Dr. Reddy's partners with three universities and provides employees with housing in college dorms. Within three years, "we immerse them in the company's culture, and [by the time they graduate], we've made them job ready and culture ready. There is a 96 percent retention rate for the first five years, and 95 percent stay with us," he said. 

He added that most are hired from small, rural villages. "They are not the rich kids," Chandrasekhar said. "This program has a social cause. We are trying to uplift the lives of poor people who cannot afford higher education or good jobs. This is life-altering for these people."

Students graduate with a Bachelor of Science in pharmaceutical chemistry. 

 

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Benefits of Continuous Feedback

Co-op programs rely on feedback from employers and students to keep up with technological skills needed in the workplace and to assess a student's capabilities, according to educators in Canada and the United States.

Co-op education is a fundamental part of the HR pipeline as it could lead to employment, explained Kettil Cedercreutz, Ph.D., associate provost and dean at the University of Cincinnati's division of experience-based learning and career education. It, too, has a co-op program.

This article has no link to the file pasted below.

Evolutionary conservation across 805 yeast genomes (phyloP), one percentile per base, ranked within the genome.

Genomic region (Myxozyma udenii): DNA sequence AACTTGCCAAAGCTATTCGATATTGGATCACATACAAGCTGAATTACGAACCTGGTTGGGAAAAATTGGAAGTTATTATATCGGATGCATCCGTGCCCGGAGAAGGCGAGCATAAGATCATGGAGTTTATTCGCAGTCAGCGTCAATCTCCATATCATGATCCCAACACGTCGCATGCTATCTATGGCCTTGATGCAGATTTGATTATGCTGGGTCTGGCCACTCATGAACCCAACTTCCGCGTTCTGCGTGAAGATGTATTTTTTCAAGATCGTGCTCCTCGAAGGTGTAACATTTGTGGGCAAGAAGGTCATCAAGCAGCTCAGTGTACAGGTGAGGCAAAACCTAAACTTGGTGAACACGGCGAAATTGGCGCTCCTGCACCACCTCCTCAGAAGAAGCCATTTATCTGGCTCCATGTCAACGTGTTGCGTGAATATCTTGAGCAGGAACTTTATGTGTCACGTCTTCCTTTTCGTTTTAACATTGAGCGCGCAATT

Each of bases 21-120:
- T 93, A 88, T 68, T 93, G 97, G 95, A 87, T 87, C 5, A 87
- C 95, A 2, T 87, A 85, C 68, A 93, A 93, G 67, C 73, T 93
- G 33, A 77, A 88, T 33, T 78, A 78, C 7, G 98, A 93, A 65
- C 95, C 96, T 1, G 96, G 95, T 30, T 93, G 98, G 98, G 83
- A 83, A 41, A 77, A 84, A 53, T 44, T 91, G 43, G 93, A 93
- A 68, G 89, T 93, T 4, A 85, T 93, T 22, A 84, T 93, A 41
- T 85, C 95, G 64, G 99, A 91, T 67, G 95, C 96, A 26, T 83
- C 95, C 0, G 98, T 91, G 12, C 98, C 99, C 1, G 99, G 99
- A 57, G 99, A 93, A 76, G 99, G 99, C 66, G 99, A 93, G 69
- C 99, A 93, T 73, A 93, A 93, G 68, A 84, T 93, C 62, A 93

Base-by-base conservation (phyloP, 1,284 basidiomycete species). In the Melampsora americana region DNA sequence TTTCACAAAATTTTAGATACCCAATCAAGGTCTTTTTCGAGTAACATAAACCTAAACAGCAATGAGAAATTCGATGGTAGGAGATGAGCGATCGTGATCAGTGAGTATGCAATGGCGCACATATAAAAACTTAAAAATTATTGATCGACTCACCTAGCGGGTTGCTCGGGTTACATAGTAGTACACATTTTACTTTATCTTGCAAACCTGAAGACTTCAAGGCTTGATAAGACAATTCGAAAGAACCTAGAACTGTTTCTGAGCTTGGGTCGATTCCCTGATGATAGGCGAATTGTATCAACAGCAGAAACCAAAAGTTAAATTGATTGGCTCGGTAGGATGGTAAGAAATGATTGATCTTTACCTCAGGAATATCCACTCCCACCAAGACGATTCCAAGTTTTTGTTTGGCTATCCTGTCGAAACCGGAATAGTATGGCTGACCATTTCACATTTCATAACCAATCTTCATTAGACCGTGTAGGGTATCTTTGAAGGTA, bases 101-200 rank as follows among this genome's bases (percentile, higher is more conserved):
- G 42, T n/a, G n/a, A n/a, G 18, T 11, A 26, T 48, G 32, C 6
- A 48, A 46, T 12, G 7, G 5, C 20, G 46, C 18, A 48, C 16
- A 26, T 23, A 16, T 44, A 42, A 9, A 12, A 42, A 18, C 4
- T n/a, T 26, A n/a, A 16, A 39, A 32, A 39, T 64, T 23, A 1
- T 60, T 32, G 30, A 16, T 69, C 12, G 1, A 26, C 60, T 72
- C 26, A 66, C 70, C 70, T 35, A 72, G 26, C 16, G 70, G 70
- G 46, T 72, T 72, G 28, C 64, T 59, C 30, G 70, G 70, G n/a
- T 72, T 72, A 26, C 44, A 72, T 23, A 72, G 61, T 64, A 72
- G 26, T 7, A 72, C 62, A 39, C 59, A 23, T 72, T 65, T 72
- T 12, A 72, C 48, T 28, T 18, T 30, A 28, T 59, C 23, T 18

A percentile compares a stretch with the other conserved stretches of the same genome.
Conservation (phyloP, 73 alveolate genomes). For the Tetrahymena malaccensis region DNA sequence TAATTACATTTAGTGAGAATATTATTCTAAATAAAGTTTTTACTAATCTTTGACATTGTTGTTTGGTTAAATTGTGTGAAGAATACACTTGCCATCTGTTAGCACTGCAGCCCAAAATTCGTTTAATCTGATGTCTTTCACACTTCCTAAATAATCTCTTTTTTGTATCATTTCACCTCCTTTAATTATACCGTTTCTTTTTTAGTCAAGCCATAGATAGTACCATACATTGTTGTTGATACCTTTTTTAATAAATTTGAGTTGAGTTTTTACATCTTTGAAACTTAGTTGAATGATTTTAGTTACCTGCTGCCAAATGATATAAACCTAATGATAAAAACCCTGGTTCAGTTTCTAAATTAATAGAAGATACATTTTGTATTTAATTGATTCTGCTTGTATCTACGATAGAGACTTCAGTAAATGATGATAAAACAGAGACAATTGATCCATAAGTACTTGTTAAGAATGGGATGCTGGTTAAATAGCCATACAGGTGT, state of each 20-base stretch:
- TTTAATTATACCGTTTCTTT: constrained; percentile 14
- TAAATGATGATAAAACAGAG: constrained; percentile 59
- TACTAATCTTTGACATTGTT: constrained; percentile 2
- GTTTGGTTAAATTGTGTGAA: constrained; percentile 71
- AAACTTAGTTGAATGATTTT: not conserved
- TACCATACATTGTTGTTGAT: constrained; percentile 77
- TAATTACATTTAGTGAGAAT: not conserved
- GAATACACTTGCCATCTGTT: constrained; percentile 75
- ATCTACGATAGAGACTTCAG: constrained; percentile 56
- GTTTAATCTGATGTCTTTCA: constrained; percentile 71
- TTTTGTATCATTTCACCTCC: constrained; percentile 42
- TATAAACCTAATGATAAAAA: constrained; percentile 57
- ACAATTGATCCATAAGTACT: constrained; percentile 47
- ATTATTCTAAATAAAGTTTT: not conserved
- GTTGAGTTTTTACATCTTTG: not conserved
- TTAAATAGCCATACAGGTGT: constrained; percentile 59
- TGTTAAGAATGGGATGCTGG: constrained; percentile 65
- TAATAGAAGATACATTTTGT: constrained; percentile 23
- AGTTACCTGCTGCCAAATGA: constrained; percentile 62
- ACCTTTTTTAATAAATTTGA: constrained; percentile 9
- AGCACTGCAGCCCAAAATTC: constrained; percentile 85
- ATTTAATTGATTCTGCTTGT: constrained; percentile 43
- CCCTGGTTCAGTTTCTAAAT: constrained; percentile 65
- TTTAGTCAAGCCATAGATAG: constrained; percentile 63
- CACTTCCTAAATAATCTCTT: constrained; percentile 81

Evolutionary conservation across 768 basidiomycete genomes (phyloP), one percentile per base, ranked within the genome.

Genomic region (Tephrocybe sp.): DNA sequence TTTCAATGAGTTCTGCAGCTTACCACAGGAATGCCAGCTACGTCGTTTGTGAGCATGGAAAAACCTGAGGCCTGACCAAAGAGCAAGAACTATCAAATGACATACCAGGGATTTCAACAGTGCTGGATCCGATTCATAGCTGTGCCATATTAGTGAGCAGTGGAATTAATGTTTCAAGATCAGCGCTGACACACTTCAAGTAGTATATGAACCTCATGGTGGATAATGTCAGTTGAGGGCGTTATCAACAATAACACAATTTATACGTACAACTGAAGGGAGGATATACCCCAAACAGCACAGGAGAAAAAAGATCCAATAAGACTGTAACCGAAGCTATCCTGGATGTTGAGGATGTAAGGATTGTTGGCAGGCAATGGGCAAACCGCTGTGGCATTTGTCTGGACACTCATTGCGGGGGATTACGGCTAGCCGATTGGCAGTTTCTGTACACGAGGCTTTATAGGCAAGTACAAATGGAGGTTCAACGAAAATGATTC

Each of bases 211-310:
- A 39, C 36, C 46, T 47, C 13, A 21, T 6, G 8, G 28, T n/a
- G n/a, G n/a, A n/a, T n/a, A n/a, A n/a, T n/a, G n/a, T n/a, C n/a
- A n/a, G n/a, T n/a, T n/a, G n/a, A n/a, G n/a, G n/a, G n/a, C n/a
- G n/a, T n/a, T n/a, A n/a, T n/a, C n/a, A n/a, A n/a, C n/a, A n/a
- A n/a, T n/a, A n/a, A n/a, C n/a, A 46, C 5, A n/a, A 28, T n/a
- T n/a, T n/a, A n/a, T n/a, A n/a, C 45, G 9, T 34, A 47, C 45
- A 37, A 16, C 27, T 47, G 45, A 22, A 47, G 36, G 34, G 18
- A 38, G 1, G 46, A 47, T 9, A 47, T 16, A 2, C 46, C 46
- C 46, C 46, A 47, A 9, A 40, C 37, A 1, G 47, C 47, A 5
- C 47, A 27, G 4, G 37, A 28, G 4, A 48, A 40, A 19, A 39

"The feedback cycle works," Cedercreutz added. "Students will be vocal if the university teaches them the wrong software. This will lead to a dialogue to change the software. In turn, we will lose employers if the students don't have the right skills. We need to know where industries are going to stay on the right track."

"Co-op is considered a recruitment strategy," said Norah McRae, Ph.D., University of Victoria's executive director of co-operative education and career services in Victoria, British Columbia. "With [Victoria's] aging population, we need new graduates to stay and work in the community. A co-op student hire is the equivalent of a four-month interview where both the employer and student can determine whether they have a future together."

 

Catherine Skrzypinski is a freelance writer in Vancouver. Aliah D. Wright, SHRM's technology editor contributed to this story.